As Seen in…
Places to visit in Moldova and on our Moldova tours
Why visit Moldova?
To understand the complexities and contradictions of this small land with its mere 2.7 million inhabitants, one needs to grasp something of its emergence as a nation state since the 1350s. Lying between Romania and Ukraine, Moldova’s territory was once a mere footnote in the annals of Roman Dacia, its experiences of the first 14 centuries A.D. were defined mostly by its role as a routeway for ambitious warring empires. After Rome, came the Goths, Huns, Bulgars, Magyars, Mongols, Tatars and more.
By the 13th century, the Vlachs were a distinct force in the region and, through a series of astute political moves, began to carve out an identity as a defined culture. Orthodox Christianity had clearly reached the region, as exemplified by Tipova Monastery’s extraordinary 700 rock-hewn cave cells which were reputedly begun as early as the 11th century. Early stability depended on paying tribute to Mongol khanates whose forefather Genghis Khan had ravaged the wonderful monastic establishment of Orheiul Vechi’s caverns, so that, in the 1350s, Drago, a Vlach lord, was able to form a breakaway state on the Moldova River, defiant of Hungarian overlordship. He was replaced by Bodgan I who set up a formal principality in 1359, considerably wider than today’s borders, including, vitally, a now lost Black Sea coastline. The political dance continued through the 15th century, where Moldova made alliances with The Kingdom of Poland, acting as a vassal state to bolster itself against Hungarian interference.
Known as a part of the wider region of Wallachia in some documents of the period, this was the era in which fortification against outsiders continued apace. The superb fortresses at Tighina/ Bender in Transnistria and Soroca were part of a chain of defences which still stand dynamically above the landscape flexing huge walls of stone, topped by octagonal roofed turrets. Keeping the Hungarians at bay occasionally necessitated paying lip service to the courtship of Polish Catholicism, but as time went on, the national identity became inextricably linked with Orthodoxy and the Byzantine church. 93% of the modern population adheres to the eastern church and this trend was integral to Moldova’s other 16th century ploy of paying tribute to the Ottoman Empire, which already held similar sway over the Patriarch of Constantinople, their nominal religious leader.
During this religious growth, many of today’s monasteries were founded and these form a key part of any visit to the region. Under the banner of a unified Moldova, Wallachia and Transylvania, independence continued, though control swung repeatedly between Lithuanian, Transylvanian and Ottoman control through the 16th and 17th centuries. A memorable aspect of your time in Moldova will undoubtedly be a visit to Transnistra, a land which doggedly clings to the notion that it is an independent state, with its own police force and currency. Whilct this has remained unrecognised elsewhere since 1991, autonomy has been granted to the region, along with Gagauzia since 1994.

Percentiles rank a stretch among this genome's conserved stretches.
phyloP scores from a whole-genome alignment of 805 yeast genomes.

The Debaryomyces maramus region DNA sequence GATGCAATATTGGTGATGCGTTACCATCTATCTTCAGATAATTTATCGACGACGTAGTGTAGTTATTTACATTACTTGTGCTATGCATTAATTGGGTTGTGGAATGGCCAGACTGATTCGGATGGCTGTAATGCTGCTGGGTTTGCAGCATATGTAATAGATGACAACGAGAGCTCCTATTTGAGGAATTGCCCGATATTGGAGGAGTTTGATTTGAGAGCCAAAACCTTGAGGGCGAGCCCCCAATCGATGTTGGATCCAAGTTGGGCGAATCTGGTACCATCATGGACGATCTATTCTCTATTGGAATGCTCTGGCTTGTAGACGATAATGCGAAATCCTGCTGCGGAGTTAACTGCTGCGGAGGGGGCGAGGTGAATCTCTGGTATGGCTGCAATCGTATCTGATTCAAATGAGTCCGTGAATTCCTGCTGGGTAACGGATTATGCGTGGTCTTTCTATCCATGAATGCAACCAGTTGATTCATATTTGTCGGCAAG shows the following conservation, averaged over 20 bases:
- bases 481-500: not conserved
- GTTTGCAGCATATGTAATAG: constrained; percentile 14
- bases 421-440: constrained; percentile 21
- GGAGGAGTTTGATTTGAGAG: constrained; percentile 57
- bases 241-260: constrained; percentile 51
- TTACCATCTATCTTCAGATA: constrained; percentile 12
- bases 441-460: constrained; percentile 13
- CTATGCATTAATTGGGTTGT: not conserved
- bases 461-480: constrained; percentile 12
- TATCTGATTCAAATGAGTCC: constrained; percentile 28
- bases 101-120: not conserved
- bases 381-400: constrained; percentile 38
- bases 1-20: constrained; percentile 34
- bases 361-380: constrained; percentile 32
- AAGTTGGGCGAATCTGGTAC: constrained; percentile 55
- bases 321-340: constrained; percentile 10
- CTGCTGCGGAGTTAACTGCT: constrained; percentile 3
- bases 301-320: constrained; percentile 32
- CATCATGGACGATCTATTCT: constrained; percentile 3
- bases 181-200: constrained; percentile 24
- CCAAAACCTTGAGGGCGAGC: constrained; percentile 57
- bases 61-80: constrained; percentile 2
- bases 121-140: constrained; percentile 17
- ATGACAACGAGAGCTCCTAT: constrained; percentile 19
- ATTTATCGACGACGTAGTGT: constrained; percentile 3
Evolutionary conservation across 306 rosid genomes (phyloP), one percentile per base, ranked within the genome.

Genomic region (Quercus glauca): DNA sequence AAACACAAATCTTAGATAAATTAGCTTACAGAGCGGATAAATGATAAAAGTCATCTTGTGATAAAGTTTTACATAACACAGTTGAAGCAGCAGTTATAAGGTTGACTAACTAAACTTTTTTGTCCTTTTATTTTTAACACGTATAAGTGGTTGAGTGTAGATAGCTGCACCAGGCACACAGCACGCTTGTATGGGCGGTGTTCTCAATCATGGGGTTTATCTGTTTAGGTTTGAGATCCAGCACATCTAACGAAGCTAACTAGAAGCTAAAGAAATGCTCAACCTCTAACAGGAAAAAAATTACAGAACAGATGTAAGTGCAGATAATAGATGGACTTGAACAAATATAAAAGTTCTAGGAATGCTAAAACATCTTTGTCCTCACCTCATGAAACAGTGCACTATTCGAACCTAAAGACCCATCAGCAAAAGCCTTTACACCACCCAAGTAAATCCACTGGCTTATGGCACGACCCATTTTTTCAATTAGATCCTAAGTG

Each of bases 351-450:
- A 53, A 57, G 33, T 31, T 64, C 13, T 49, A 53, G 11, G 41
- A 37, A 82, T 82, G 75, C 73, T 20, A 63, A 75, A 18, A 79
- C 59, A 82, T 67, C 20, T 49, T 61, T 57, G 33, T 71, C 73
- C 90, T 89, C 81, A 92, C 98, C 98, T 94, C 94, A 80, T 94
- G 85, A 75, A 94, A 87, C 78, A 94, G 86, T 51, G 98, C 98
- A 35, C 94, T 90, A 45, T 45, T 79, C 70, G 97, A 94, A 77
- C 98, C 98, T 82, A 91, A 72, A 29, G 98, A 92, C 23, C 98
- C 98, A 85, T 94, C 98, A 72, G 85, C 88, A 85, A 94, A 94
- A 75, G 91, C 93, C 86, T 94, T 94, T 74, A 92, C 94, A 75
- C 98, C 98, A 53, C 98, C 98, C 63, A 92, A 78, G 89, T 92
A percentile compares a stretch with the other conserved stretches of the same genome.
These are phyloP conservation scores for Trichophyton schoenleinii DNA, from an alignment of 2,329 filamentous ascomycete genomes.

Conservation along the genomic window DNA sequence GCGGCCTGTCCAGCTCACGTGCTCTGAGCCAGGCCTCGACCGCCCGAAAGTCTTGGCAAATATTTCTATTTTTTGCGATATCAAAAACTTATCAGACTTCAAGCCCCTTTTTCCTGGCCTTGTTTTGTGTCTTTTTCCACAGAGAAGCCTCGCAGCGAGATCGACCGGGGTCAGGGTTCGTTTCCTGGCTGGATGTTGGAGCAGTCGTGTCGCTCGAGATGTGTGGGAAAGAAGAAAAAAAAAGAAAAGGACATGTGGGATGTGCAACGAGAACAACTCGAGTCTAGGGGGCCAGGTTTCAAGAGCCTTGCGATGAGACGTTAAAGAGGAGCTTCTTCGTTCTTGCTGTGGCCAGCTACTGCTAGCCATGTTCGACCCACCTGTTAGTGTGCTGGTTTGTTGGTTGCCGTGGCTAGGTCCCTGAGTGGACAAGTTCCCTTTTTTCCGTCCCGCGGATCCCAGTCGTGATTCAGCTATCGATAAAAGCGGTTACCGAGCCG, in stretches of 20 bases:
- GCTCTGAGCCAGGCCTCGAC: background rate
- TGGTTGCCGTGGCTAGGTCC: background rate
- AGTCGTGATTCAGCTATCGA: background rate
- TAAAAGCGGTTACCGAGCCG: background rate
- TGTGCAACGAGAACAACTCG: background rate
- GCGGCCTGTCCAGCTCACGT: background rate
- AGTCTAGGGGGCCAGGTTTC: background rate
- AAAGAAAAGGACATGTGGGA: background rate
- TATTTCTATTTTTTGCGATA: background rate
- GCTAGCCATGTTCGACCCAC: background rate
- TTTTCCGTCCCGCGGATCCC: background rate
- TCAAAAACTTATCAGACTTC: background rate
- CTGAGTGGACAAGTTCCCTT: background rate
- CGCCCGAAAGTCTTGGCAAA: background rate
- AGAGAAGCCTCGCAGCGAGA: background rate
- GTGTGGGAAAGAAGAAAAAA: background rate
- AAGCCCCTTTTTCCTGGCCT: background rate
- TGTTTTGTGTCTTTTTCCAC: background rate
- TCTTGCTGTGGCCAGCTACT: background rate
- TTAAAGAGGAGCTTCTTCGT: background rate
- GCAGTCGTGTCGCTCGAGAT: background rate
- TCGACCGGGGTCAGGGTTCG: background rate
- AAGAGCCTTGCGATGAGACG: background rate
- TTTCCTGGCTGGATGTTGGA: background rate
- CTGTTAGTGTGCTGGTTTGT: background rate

The latter was populated with Turks in the 15th century who were allowed to settle, provided they converted to Christianity and even today their culture harks back to their homelands with Turkish cuisine a staple. The case of Transnistra is more complex and has its origins in the fact that it was a separate state during the pro-Ottoman period, instead looking to the Polish-Lithuanian Empire for protection. The convolutions deepened with Russian domination through the 19th century, following the defeat of the Turks in 1840, celebrated in the elegant Arc de Triomph in Chişinău – control of Moldova meant ‘Russification’, bringing in settlers and removing Romanian as the language of government. Again, a flowering in ecclesiastical building followed and the plethora of onion-domed churches, filled with elaborate frescoes, such as at the cathedral in the capital, scatter the towns. Briefly escaping this situation, Moldova joined the Greater Romania experiment in 1918, but was granted back to Russia in the German pact of 1940.
Changing hands repeatedly in World War II, and suffering horrendous massacres that effectively ended the substantial Jewish population in the country, the Moldavian Soviet Socialist Republic remained its identity until the 1990s. Independence and establishment of the Republic of Moldova was declared in 1991, after a series of huge nationalist popular rallies, most famously commemorated in the ‘Grand National Assembly Square’ in the capital. Uniquely, since then, Moldova has leant heavily towards some vestiges of its communist past, electing first a communist party to government in 2001 and then a socialist led administration in the 2010s. As such, it leans sympathetically towards Russia and this can be sensed in its monuments and national buildings, many of which seem to suggest that the USSR never quite fully ended here. Most dramatically, of course, this is to be felt in the breakaway region of Transnistra.
As you stand before the House of the Soviets or gaze at the golden statue of Lenin, under the fluttering red and green flag which still bears the iconic hammer and sickle motif, there is a real air of timelessness and true escape here.